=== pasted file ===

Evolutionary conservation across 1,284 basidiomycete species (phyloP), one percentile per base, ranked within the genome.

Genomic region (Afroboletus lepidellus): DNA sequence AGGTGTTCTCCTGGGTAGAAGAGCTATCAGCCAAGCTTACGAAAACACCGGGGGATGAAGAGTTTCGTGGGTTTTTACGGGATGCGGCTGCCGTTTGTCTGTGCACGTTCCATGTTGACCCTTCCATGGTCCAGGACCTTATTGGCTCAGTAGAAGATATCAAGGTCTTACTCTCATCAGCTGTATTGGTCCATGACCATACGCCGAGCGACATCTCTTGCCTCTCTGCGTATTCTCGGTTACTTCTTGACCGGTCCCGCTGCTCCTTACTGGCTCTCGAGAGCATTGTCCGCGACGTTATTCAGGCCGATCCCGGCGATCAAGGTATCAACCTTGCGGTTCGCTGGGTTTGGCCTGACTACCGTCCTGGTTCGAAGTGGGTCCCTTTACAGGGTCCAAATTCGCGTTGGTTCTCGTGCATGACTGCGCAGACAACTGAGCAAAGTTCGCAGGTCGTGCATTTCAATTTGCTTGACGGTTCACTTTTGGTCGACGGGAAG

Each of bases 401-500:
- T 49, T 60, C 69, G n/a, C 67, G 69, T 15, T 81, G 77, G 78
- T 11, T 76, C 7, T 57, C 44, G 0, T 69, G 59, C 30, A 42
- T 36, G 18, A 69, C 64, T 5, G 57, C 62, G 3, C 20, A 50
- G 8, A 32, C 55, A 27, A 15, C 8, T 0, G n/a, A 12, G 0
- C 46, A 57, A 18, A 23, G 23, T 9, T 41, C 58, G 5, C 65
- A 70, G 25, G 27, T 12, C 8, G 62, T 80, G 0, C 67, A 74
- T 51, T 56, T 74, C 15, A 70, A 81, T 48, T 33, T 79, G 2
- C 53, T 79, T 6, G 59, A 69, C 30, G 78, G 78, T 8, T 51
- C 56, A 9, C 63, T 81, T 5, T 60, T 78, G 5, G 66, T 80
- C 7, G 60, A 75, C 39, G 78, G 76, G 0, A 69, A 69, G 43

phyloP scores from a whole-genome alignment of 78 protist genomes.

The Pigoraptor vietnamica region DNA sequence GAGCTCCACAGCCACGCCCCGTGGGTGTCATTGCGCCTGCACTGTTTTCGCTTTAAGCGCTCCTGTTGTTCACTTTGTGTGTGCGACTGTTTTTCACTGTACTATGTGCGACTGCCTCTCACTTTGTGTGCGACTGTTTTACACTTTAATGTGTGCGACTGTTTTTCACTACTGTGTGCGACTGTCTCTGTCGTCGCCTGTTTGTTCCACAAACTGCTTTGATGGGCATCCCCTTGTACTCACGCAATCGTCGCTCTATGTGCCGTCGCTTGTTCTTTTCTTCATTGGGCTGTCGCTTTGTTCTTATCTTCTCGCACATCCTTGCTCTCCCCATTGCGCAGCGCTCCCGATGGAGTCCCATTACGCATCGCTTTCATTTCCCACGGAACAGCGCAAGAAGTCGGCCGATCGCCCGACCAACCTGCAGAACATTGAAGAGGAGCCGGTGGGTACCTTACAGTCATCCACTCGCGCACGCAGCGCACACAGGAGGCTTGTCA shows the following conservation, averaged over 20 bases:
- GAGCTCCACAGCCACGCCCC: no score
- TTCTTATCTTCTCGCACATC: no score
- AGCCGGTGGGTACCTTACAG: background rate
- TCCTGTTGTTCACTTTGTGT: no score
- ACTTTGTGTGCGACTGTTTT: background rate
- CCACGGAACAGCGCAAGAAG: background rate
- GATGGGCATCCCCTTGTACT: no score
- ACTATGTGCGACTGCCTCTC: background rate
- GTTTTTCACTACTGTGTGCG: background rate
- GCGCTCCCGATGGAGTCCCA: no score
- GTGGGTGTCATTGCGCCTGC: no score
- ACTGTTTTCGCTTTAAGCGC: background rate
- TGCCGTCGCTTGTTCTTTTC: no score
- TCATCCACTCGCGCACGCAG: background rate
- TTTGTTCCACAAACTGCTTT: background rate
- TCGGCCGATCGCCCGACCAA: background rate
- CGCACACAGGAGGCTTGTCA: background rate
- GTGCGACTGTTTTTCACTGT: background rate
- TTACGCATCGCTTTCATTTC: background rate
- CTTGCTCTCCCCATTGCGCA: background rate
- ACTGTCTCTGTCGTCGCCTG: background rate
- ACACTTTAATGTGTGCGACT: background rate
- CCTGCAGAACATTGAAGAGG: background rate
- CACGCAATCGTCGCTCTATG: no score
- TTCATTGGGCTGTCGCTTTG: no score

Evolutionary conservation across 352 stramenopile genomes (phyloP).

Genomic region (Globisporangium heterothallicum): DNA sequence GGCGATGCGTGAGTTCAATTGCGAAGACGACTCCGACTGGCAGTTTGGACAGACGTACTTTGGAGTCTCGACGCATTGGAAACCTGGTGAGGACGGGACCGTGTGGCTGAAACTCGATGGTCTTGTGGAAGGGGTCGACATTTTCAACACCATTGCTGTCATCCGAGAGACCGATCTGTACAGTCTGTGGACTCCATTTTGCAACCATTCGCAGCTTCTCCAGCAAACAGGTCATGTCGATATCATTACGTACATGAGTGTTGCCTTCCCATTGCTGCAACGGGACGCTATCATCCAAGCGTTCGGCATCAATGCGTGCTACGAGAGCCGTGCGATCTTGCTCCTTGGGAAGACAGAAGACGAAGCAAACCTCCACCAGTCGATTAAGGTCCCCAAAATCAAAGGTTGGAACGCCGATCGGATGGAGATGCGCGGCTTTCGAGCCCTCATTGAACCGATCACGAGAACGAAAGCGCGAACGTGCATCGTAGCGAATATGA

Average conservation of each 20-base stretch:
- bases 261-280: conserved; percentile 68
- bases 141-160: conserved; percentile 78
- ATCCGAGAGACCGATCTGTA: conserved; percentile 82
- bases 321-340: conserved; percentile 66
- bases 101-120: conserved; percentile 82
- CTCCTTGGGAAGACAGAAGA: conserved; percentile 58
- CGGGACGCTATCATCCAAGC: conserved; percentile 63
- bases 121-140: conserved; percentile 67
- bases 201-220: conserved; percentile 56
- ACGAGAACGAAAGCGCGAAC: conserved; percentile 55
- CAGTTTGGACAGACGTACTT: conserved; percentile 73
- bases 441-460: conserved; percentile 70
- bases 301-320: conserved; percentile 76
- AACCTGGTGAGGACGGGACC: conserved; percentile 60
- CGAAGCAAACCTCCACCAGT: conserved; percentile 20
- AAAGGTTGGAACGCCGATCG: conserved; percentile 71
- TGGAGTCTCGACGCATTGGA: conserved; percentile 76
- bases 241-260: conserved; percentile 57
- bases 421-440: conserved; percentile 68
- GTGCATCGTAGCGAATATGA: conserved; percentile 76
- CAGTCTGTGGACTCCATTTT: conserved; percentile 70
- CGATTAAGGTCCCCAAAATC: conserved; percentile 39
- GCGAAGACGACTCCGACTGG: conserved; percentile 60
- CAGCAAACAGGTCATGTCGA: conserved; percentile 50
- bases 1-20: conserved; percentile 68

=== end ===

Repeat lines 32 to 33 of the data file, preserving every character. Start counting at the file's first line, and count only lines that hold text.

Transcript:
- CGCACACAGGAGGCTTGTCA: background rate
- GTGCGACTGTTTTTCACTGT: background rate